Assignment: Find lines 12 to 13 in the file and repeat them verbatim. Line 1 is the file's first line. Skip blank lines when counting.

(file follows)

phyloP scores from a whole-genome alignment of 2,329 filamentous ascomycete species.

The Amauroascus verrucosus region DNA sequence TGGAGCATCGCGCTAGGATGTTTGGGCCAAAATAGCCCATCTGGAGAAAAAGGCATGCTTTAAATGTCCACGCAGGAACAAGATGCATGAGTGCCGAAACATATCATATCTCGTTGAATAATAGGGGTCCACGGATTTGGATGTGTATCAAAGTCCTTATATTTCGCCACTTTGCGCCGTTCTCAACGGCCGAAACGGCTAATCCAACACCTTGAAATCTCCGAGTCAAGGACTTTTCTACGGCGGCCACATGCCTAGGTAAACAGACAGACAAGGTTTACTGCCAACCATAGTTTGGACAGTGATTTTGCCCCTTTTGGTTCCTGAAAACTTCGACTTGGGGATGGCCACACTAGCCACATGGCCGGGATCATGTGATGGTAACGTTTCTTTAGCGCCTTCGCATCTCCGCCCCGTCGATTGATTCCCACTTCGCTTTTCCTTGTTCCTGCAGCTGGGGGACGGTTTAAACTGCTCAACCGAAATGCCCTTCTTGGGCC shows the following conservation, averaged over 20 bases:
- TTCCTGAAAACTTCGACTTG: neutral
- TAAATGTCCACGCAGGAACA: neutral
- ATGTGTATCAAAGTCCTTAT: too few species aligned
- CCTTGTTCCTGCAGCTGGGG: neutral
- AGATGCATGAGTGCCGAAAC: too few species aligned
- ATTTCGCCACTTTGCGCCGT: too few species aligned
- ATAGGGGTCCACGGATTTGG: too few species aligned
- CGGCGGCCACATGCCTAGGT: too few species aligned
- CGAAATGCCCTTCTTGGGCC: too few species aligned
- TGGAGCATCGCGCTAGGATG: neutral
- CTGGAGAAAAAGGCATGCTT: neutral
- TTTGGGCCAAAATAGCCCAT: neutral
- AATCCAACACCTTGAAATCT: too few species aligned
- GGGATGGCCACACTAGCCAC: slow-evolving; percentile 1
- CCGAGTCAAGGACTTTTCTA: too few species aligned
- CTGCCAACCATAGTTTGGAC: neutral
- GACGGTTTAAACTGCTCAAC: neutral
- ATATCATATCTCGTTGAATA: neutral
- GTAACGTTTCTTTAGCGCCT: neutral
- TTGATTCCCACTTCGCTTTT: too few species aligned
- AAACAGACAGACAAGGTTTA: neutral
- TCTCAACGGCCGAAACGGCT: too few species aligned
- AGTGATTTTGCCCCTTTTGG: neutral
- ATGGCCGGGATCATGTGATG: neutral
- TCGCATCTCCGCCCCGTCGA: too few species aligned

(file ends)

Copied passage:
- TGGAGCATCGCGCTAGGATG: neutral
- CTGGAGAAAAAGGCATGCTT: neutral